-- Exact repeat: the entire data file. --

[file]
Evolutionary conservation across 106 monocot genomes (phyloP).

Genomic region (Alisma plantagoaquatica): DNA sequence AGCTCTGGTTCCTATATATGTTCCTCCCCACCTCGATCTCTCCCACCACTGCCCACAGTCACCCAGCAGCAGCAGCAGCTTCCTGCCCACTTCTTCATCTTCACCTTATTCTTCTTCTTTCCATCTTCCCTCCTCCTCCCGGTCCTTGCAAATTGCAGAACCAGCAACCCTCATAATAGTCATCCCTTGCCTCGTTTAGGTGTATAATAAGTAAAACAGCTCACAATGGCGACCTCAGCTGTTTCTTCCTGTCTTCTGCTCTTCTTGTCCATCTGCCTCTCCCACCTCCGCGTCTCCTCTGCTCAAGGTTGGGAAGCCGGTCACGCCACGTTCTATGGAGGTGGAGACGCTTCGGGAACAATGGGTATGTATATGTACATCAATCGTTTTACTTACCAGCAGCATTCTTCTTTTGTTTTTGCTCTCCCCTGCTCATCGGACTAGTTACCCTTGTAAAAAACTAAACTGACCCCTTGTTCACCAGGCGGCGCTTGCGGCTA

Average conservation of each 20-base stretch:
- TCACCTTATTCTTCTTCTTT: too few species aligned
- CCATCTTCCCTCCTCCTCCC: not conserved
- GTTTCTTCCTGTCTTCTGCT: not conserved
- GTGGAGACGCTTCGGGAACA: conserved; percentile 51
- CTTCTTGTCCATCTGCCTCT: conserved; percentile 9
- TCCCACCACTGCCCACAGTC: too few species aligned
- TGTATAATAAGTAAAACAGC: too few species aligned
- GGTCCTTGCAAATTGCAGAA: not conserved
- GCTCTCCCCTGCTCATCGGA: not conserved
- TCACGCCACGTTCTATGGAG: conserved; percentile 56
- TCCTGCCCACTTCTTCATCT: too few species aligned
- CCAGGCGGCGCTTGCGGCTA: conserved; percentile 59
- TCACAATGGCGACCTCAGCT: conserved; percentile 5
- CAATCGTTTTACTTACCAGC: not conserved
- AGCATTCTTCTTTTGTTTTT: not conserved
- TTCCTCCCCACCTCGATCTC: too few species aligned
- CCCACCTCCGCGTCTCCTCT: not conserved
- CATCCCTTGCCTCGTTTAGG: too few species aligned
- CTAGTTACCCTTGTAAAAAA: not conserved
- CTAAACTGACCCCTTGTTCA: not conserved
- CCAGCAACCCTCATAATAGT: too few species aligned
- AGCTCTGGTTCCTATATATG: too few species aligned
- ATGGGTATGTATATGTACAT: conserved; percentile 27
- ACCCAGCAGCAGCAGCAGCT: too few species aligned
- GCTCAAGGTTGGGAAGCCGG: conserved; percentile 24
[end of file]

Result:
Evolutionary conservation across 106 monocot genomes (phyloP).

Genomic region (Alisma plantagoaquatica): DNA sequence AGCTCTGGTTCCTATATATGTTCCTCCCCACCTCGATCTCTCCCACCACTGCCCACAGTCACCCAGCAGCAGCAGCAGCTTCCTGCCCACTTCTTCATCTTCACCTTATTCTTCTTCTTTCCATCTTCCCTCCTCCTCCCGGTCCTTGCAAATTGCAGAACCAGCAACCCTCATAATAGTCATCCCTTGCCTCGTTTAGGTGTATAATAAGTAAAACAGCTCACAATGGCGACCTCAGCTGTTTCTTCCTGTCTTCTGCTCTTCTTGTCCATCTGCCTCTCCCACCTCCGCGTCTCCTCTGCTCAAGGTTGGGAAGCCGGTCACGCCACGTTCTATGGAGGTGGAGACGCTTCGGGAACAATGGGTATGTATATGTACATCAATCGTTTTACTTACCAGCAGCATTCTTCTTTTGTTTTTGCTCTCCCCTGCTCATCGGACTAGTTACCCTTGTAAAAAACTAAACTGACCCCTTGTTCACCAGGCGGCGCTTGCGGCTA

Average conservation of each 20-base stretch:
- TCACCTTATTCTTCTTCTTT: too few species aligned
- CCATCTTCCCTCCTCCTCCC: not conserved
- GTTTCTTCCTGTCTTCTGCT: not conserved
- GTGGAGACGCTTCGGGAACA: conserved; percentile 51
- CTTCTTGTCCATCTGCCTCT: conserved; percentile 9
- TCCCACCACTGCCCACAGTC: too few species aligned
- TGTATAATAAGTAAAACAGC: too few species aligned
- GGTCCTTGCAAATTGCAGAA: not conserved
- GCTCTCCCCTGCTCATCGGA: not conserved
- TCACGCCACGTTCTATGGAG: conserved; percentile 56
- TCCTGCCCACTTCTTCATCT: too few species aligned
- CCAGGCGGCGCTTGCGGCTA: conserved; percentile 59
- TCACAATGGCGACCTCAGCT: conserved; percentile 5
- CAATCGTTTTACTTACCAGC: not conserved
- AGCATTCTTCTTTTGTTTTT: not conserved
- TTCCTCCCCACCTCGATCTC: too few species aligned
- CCCACCTCCGCGTCTCCTCT: not conserved
- CATCCCTTGCCTCGTTTAGG: too few species aligned
- CTAGTTACCCTTGTAAAAAA: not conserved
- CTAAACTGACCCCTTGTTCA: not conserved
- CCAGCAACCCTCATAATAGT: too few species aligned
- AGCTCTGGTTCCTATATATG: too few species aligned
- ATGGGTATGTATATGTACAT: conserved; percentile 27
- ACCCAGCAGCAGCAGCAGCT: too few species aligned
- GCTCAAGGTTGGGAAGCCGG: conserved; percentile 24